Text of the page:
Phishing attacks have become one of the most common security issues that both individuals and companies face today. The attacker is usually hoping to gain passwords, credit card numbers and/or other sensitive information. Attackers leverage email, social media, SMS, and phone calls to steal this information. This blog examines how companies fall victim to phishing attacks, and how they could prevent them.
Some of the most common techniques used by attackers are urgent emails with a link to click on in the body of the email. The user would then click on that link and enter sensitive information, such as a login to PayPal or eBay. Adversaries spoof the senders email address so that it appears to come from a legitimate source.
Another common phishing attack method is to send an email, again, appearing from a legitimate and well-known source, with an attached malicious file. The end user sees this attachment that may appear as a Microsoft word document or excel spreadsheet and downloads and opens the attachment. This attachment surreptitiously executes code on the victim’s machine and compromises the system, and eventually the organization.
A few steps an organization can take to prevent these attacks begin with training the end user. Start by educating your employees and conducting mock phishing scenarios. Get the employees familiar with not clicking links in emails and verifying the website URL’s they visit. Other ways you can help prevent these attacks is deploying a good SPAM filter that detects viruses, spoofed sending addresses, etc. A secondary control is to deploy a web filter to block malicious websites and monitor all network traffic going in and out of your network. Some organizations convert HTML email into text-only email messages or disable HTML email messages all together.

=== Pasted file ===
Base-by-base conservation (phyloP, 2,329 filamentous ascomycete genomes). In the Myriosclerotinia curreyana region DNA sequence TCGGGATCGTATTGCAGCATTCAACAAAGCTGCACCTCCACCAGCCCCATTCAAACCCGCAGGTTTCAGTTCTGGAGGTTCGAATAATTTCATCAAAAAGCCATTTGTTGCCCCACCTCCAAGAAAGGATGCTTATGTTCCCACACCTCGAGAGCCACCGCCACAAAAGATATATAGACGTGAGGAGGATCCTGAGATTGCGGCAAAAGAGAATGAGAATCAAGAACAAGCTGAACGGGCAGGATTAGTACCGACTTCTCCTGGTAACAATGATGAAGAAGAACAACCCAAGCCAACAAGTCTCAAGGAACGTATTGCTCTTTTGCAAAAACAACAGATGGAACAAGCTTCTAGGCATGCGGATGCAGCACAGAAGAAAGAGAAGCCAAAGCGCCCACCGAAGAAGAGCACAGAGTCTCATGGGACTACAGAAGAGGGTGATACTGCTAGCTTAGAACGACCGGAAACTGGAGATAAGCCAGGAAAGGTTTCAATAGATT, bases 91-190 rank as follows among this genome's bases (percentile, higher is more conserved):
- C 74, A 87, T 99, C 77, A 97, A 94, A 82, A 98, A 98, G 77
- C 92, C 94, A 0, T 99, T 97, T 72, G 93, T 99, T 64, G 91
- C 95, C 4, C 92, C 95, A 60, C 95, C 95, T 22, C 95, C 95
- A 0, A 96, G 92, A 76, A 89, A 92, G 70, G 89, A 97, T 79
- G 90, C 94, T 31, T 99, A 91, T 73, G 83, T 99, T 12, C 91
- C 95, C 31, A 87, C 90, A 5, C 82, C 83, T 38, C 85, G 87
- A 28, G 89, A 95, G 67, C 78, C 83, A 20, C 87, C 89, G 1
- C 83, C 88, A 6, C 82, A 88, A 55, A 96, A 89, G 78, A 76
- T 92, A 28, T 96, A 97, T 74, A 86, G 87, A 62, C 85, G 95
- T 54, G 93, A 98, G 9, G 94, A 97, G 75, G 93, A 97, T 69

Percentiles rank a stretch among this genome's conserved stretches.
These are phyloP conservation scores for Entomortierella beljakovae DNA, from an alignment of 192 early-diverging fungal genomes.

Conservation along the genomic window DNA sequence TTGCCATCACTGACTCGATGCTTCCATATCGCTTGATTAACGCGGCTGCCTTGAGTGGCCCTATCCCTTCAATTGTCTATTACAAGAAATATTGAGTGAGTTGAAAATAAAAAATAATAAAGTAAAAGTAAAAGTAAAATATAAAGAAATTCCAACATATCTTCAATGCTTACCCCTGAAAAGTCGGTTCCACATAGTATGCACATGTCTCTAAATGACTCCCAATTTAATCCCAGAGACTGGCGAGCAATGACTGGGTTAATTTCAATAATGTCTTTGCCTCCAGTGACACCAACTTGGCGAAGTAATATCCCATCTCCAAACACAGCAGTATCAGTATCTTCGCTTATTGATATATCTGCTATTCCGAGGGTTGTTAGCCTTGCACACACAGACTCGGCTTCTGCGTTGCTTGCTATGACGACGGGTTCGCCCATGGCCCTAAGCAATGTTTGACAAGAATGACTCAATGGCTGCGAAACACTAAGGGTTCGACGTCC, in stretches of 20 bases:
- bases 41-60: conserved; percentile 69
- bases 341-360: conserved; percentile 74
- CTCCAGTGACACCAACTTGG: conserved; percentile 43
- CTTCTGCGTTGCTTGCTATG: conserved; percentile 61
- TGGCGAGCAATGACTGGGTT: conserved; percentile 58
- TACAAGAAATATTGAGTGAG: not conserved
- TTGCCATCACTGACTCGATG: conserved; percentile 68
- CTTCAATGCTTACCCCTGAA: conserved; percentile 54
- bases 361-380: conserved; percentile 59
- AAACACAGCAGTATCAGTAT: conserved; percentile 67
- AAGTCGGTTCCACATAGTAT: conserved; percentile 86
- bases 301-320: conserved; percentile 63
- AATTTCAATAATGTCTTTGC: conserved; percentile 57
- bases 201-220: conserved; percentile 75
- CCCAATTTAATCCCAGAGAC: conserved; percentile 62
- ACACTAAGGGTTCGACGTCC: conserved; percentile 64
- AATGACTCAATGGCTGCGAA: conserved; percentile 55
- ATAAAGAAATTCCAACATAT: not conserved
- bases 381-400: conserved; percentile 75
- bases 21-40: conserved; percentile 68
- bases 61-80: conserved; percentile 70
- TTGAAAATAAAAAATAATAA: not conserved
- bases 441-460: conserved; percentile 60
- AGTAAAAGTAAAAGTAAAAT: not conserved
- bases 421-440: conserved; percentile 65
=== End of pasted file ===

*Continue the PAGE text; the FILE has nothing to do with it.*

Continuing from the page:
There are many steps an organization can take to protect against phishing attacks. It starts by keeping current with the latest phishing strategies and attacks. Also, by reviewing and constantly updating the security policies and controls currently in place to eliminate these threats as they evolve. Well educated employees and properly secured and updated systems are key when protecting your organization’s environment from phishing attacks.
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